Brussels sprouts with pancetta and chestnuts

Serves about 4-6

500g Brussels sprouts, peeled and halved

1 tbsp oil (we used olive)

125g pancetta or streaky smoked bacon, chopped

125g roasted chestnuts, peeled and halved

1 tbsp maple syrup

salt & pepper

  1. Boil the sprouts in a pan with boiling water and salt for about 8-10 minutes or until they look softened.  Drain and set aside.
  2. Heat the oil in a pan, add the pancetta and fry until crispy.
  3. Add the sprouts, chestnuts and maple syrup to the pan and mix together well.
  4. Cook for a minute or two until the syrup caramelises, then add the seasoning, remove from the heat and stick in a warmed serving dish until ready to serve.
  5. Eat, and be surprised at the sweetness and lack of bitterness.  You may find you actually like sprouts for the first time ever!

Chestnut and sage stuffing

enough for about 4-6 people

1 tbsp oil

1 medium onion finely chopped

75g roasted chestnuts, peeled and roughly chopped

115g sausagemeat

25g white breadcrumbs

zest of 1 lemon

1 bunch of sage, chopped

salt & pepper

  1. Heat the oil in a frying pan, and fry the onion until softened.  Remove from the heat, put in a large-ish bowl until cooled.  It’s important its cold when combining with uncooked sausagemeat.
  2. When its cold, add the rest of the ingredients to the onions, stir well so it’s all well mixed.
  3. Set aside until it’s needed to stuff a turkey or chicken, or form balls with it and roast in the oven until cooked.
  4. Sit down, stuff your face and let the compliments roll in!

Apricot and almond stuffing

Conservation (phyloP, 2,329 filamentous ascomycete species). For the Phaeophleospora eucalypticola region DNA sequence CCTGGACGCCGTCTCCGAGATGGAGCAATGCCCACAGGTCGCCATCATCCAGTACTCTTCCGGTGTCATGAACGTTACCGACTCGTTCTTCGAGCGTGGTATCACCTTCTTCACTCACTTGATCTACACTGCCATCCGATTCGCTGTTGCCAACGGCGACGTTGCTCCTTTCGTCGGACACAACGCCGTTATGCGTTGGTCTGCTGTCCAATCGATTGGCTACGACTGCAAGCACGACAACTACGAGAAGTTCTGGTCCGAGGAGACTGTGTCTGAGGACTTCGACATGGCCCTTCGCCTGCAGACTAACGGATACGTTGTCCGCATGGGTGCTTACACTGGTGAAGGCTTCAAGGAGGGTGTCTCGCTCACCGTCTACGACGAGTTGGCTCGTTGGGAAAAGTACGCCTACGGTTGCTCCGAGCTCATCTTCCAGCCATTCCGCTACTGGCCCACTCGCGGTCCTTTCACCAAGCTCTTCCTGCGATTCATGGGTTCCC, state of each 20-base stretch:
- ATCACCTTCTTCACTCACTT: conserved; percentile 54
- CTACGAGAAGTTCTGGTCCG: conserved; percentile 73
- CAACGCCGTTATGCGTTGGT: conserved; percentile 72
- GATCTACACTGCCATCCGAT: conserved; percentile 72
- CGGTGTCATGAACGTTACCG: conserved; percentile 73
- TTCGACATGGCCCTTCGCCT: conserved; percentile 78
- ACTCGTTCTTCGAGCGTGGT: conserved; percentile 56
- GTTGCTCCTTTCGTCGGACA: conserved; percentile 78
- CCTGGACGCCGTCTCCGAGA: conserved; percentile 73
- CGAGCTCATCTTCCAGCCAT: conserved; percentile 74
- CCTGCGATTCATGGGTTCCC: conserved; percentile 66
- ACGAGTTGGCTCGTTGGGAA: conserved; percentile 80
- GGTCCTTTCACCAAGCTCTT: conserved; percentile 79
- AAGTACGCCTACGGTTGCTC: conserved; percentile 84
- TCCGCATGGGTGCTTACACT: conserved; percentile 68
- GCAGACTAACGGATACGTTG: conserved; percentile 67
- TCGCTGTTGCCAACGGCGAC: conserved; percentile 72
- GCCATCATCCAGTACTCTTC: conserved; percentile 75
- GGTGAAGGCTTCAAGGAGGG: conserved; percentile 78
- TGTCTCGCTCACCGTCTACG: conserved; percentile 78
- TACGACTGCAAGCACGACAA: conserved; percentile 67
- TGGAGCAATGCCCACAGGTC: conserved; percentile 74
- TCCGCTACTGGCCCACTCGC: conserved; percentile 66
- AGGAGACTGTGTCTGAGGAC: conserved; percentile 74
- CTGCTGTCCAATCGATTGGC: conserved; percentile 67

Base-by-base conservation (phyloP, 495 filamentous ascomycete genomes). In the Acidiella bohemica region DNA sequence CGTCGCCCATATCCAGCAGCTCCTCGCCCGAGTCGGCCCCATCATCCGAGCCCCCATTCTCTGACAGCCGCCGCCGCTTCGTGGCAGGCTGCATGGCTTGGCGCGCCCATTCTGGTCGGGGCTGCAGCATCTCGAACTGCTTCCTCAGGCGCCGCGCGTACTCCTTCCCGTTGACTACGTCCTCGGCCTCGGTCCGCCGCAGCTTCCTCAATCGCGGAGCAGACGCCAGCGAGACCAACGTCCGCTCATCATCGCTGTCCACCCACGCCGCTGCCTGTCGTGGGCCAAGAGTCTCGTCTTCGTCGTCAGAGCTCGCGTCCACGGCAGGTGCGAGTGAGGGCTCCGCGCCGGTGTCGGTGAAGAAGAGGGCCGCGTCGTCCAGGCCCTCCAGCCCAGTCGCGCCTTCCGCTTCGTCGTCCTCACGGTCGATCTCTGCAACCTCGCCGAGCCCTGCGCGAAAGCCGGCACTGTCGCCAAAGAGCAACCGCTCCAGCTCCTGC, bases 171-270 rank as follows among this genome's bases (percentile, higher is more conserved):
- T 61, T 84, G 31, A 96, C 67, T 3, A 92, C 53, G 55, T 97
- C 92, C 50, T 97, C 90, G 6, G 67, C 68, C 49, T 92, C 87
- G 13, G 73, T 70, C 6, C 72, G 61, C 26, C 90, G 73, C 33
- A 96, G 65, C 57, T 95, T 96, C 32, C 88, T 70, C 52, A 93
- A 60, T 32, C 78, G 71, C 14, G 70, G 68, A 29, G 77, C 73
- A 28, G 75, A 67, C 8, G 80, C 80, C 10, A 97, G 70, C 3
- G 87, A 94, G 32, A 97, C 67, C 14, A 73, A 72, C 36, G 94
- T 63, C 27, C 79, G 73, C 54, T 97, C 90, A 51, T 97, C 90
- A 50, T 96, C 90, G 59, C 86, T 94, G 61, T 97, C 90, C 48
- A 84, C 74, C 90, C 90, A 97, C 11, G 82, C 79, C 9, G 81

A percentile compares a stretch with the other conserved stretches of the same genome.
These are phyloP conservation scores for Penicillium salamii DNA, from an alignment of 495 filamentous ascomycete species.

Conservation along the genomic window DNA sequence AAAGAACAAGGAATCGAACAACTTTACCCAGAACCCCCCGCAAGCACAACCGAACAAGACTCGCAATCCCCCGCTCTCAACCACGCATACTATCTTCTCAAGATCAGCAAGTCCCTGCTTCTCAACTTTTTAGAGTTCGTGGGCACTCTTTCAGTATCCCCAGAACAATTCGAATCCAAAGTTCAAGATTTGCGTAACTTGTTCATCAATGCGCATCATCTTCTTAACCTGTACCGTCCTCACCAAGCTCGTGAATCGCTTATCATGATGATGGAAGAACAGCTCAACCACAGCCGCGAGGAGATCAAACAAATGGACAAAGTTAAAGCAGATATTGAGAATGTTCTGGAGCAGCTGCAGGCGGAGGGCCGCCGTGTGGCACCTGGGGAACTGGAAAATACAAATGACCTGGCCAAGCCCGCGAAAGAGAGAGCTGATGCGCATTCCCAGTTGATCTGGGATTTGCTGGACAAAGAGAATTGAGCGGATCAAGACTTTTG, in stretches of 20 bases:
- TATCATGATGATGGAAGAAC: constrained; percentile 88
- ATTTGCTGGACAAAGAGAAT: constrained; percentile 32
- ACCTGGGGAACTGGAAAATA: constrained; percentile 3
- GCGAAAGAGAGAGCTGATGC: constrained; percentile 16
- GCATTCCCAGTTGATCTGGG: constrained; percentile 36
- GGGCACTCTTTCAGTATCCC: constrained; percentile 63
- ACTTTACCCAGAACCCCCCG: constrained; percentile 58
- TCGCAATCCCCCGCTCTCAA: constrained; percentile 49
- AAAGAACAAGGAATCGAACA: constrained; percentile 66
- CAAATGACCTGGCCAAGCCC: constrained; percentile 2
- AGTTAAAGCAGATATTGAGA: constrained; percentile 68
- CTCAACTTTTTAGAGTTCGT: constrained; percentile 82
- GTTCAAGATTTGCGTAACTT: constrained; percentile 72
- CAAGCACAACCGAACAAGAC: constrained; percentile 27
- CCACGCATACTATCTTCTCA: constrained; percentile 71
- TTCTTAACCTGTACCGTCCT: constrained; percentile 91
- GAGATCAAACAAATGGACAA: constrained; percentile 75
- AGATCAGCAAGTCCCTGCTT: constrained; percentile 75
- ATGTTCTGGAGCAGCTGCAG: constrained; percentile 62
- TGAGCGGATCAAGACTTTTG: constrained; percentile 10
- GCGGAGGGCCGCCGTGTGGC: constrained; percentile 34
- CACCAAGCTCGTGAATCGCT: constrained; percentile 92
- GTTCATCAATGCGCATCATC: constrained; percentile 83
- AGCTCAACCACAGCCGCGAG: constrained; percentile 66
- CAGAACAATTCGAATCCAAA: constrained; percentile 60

serves about 4-6 people

1 tbsp oil

1 medium onion, finely chopped

1 garlic clove, crushed

50g apricots (ready to eat) roughly chopped

50g blanched almonds, toasted and roughly chopped

125g sausagemeat

zest of 1 orange

40g white breadcrumbs

2 tbsp fresh chopped parsley

salt & pepper

  1. Heat the oil in a frying pan and fry the onion over a low heat until softened.  Remove from the heat and place in a large-ish bowl until cooled.
  2. Add the rest of the ingredients to the onions, when cool, and mix well to combine and set aside until needed.
  3. Stuff in turkey or chicken or roll into balls and roast in the oven.
  4. Eat in smug satisfaction at your cooking expertise!

And now, after all that cooking and eating, sit down with a glass of spiced vodka and tonic and let others do the washing up!  You deserve it

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In pursuit of dahl

I must apologise for dissappearing on you for a while – it’s been hectic!  But have no fear, I am back and I’ll be inundating you with Christmassy recipes.  But not just yet, I’m still eating comfort food.  This was actually a post I wrote a couple of weeks ago but I didn’t get around to adding the photo until just now.  I have actually made the second of these recipes again since, with chicken this time, and without the chana dahl (it takes longer to cook and I was in a hurry!) and it was as delicious as the first time.

Having spent a number of years growing up in Nepal and India, there is nothing quite so comforting and so satisfying as dahl.  Even saying ‘dahl baht’ brings back memories of my didi cooking in our kitchen, all the wonderful smells of spices and delicious curries and dahls.  This is one of those things that you really don’t want al dente.  The mushier the better.  I miss my didi and her wonderful cooking.  And I do my best to replicate it, but it’s never quite the same.

However, despite not being my didi’s recipes, these two turkey dahl recipes are delicious.  Of course, you can use chicken or lamb instead if you like, I just happened to have some turkey in the fridge.

I always rinse and soak my lentils before cooking – it makes cooking easier and quicker, and it’s probably a throwover from watching my didi cook.